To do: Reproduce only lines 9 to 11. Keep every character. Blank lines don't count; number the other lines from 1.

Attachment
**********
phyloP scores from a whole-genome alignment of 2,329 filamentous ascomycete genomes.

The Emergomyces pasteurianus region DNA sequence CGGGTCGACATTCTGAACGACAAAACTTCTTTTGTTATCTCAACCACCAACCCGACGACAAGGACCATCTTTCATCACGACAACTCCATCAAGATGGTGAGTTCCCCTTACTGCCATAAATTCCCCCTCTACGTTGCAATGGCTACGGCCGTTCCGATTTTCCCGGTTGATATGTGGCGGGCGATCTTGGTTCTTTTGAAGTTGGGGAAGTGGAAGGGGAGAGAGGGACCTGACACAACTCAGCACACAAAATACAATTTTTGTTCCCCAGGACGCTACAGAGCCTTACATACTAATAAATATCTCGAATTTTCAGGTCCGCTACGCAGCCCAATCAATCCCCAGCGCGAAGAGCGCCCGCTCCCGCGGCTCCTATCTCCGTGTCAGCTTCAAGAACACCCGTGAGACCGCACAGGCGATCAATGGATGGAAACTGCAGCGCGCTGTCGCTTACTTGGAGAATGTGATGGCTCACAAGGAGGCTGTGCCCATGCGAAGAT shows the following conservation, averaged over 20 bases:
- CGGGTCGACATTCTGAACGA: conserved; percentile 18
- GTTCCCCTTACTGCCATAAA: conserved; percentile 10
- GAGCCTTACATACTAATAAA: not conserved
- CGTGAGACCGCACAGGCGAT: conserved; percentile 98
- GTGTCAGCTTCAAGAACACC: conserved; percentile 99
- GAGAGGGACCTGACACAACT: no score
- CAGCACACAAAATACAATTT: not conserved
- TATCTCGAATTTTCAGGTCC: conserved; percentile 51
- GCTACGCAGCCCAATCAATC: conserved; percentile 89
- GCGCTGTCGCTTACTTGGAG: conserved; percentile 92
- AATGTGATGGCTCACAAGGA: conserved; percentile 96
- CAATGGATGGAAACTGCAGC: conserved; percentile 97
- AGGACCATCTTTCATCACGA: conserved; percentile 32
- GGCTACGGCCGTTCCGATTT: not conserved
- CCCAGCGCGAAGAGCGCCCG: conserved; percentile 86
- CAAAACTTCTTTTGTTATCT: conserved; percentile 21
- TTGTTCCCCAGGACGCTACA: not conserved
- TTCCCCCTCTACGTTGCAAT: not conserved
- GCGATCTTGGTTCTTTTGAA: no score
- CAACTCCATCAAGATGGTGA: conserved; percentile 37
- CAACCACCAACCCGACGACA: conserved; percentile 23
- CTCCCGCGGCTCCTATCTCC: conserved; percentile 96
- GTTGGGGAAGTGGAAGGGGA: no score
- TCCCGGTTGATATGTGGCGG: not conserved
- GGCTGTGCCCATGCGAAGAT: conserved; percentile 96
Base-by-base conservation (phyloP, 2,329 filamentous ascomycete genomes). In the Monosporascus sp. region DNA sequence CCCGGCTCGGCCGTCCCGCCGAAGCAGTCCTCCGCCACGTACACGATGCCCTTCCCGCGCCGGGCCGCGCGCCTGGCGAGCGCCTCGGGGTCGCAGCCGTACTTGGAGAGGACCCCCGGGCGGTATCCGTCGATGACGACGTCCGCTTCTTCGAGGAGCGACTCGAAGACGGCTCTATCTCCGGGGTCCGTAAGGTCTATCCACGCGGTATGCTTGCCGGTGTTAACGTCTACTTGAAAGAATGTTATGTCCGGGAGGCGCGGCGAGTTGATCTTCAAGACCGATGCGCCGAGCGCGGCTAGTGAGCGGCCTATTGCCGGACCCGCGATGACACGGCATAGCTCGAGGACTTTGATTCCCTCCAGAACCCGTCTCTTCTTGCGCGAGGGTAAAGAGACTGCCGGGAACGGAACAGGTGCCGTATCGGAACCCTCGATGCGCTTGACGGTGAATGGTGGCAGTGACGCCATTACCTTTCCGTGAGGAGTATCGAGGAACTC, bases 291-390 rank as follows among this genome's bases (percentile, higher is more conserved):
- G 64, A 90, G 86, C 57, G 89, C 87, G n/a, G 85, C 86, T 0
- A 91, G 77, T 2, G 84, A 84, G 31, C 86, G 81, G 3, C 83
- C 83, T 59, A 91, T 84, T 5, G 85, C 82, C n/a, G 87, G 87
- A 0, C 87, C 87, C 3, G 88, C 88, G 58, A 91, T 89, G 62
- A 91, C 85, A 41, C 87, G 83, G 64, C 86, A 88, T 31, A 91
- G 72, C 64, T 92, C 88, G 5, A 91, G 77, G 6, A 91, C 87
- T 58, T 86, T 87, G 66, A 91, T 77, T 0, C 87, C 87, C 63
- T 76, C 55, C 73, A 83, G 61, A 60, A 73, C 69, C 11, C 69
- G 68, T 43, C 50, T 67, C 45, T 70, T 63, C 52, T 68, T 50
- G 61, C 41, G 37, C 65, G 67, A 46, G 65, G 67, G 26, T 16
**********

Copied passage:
- CAGCACACAAAATACAATTT: not conserved
- TATCTCGAATTTTCAGGTCC: conserved; percentile 51
- GCTACGCAGCCCAATCAATC: conserved; percentile 89